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Group to recognize Fla. soldiers and Iraqi civilians killed in war

By Staff | Mar 11, 2009

The cost of war is high for everyone, not just those who have served, or lived, in the hardened battle zones of Iraq.
This is the message the Environmental and Peace Education Center wants to convey, that everyone knows someone — a friend, family member or neighbor — who has paid the cost with their lives.
Now the EPEC plans on honoring the fallen, both military personnel and Iraqi civilians, with a special exhibition at Centennial Park in Fort Myers.
Dubbed “Eyes Wide Open: The Cost of War to Florida,” the exhibit will include 184 pairs of boots representing the fallen servicemen and servicewomen from Florida.
The names of the fallen soldiers will be read in a special ceremony, along with the names of Iraqi civilians who lost their lives in the conflicts.
“At the core of this is to honor those who have served and did die,” said organizer Dana Foglesong. “It’s pretty different from what’s been done. It’s going to represent both sides.”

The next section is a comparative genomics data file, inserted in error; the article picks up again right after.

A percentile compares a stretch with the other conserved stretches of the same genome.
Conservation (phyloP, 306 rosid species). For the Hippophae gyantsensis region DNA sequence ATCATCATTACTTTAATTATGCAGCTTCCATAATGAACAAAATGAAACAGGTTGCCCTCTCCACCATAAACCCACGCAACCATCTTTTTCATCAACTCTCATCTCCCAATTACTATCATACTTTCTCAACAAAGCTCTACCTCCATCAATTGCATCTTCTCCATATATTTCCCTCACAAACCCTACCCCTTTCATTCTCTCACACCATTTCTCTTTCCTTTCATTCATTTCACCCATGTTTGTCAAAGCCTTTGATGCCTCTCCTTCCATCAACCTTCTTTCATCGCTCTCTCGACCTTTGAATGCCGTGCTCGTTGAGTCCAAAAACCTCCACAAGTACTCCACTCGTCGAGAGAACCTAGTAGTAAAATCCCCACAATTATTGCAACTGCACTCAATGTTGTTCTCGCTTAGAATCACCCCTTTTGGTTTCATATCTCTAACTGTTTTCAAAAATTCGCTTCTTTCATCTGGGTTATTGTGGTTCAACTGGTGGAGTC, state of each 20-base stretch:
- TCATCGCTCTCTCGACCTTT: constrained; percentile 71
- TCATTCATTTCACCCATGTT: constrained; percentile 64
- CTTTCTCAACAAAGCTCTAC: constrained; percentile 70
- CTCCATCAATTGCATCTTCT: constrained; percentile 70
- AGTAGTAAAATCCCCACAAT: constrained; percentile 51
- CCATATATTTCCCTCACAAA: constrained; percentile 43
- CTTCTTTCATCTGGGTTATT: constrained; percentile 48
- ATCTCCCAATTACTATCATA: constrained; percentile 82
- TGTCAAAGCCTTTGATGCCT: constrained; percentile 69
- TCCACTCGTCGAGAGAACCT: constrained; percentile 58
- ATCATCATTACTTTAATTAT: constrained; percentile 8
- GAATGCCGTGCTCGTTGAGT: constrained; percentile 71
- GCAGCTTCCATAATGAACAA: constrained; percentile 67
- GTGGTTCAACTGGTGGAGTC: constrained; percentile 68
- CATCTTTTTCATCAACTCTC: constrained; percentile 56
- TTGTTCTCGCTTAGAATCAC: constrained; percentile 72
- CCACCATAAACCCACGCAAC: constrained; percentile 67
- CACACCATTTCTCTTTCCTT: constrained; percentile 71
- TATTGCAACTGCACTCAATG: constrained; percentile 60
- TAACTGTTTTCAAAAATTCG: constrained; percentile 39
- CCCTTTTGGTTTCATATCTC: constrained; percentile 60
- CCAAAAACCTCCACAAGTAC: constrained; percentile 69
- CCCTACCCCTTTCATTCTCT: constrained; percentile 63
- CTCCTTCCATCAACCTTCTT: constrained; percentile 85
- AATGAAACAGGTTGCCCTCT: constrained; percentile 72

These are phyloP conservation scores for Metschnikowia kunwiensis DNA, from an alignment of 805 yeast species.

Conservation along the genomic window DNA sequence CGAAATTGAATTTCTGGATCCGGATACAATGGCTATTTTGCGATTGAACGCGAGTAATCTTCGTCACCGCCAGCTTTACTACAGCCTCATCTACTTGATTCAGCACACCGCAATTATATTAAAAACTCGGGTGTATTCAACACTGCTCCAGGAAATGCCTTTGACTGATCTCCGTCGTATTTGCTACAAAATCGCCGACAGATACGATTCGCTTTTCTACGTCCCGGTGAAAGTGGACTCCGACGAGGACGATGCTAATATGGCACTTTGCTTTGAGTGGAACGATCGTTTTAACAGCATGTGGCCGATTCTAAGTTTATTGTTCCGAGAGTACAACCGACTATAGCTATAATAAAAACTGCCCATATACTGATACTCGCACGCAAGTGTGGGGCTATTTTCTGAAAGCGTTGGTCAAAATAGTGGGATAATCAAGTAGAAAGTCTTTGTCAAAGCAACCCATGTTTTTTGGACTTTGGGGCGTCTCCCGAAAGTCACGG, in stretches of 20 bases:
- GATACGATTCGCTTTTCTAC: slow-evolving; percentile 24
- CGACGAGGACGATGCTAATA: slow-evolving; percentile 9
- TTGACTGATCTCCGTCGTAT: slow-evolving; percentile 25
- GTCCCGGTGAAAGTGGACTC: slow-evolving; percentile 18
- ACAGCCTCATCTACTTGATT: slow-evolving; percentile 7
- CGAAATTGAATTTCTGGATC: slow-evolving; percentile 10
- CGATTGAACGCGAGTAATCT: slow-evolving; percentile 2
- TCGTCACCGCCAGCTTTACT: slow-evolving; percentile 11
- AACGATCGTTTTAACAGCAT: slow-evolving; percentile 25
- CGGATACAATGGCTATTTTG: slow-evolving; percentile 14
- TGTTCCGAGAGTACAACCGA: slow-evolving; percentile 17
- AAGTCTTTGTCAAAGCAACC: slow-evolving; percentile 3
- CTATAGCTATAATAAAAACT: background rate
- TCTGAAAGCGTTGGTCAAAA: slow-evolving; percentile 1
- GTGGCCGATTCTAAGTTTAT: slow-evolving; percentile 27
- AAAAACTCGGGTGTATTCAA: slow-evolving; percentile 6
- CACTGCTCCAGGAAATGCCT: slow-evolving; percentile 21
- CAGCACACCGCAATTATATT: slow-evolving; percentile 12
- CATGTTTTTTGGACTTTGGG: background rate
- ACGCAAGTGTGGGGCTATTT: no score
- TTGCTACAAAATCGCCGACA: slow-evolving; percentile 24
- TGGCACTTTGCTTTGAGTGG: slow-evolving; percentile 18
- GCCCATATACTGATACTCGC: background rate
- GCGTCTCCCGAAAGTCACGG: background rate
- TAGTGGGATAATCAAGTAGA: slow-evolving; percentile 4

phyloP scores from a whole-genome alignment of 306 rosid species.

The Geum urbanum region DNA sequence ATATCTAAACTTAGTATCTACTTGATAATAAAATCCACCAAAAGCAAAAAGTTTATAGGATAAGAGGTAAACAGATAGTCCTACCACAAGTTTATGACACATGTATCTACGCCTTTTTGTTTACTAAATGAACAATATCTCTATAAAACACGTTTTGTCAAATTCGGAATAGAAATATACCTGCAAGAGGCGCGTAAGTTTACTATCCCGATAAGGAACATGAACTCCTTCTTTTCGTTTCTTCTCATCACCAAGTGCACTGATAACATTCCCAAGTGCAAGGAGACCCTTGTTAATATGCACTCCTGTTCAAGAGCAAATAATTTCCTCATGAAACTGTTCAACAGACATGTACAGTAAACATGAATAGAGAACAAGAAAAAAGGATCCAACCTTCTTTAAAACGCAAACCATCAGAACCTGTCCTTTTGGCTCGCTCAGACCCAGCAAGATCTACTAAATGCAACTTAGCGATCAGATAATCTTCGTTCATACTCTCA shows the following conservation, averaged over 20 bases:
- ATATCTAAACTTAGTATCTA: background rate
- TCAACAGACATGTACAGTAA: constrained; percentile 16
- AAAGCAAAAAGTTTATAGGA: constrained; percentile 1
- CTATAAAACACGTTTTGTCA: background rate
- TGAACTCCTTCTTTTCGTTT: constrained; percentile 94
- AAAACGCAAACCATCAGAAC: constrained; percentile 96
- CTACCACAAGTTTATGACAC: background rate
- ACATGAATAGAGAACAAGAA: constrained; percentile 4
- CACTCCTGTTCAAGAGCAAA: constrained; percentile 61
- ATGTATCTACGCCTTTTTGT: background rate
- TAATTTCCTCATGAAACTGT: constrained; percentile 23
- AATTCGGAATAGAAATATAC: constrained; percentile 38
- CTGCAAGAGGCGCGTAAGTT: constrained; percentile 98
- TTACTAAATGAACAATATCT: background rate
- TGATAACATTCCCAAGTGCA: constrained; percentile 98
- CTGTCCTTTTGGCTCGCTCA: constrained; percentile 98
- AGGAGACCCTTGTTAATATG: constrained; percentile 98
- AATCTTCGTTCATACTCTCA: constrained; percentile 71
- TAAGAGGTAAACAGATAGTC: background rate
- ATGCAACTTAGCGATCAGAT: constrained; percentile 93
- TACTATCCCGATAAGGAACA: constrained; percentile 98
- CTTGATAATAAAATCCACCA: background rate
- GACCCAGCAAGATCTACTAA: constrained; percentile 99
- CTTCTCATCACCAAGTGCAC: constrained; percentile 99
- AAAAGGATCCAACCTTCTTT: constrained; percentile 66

The event is an offshoot of a national program that began in 2004.
The national exhibit was last displayed Memorial Day weekend 2007 with more than 3,400 pairs of boots displayed in Chicago’s Federal Plaza. As the national project grew, it was eventually split into exhibits for separate states.
Though the EPEC wants to educate the public on the horrors of war, Foglesong said the Lee County-based organization is not trying to push an agenda, merely bringing attention to the war in Iraq and the affect it has on everyone.
“Whether or not you have lost someone or known someone who has died, we are all affected by a component of this,” she said.
The EPEC is expecting “several hundred” people to show up at the event, which encompasses nearly an entire day.
The boot display opens at 11 a.m., with the reading of the names of Florida’s fallen at noon and the names of Iraq’s fallen at 2 p.m.
Foglesong has taken special consideration in making preparations for the event, adding that she feels it is her duty to honor the dead and bring attention to war in general.
Foglesong said she feels personally attached to the war effort, as she poured over more than 100 obituaries of soldiers killed in action.
“I’m 27, so a lot of the people serving are my age,” she said. “It’s the war of my generation, and it’s very personal because of that.”
For more information, contact Foglesong at toopegasus@aol.com or 434-426-9573.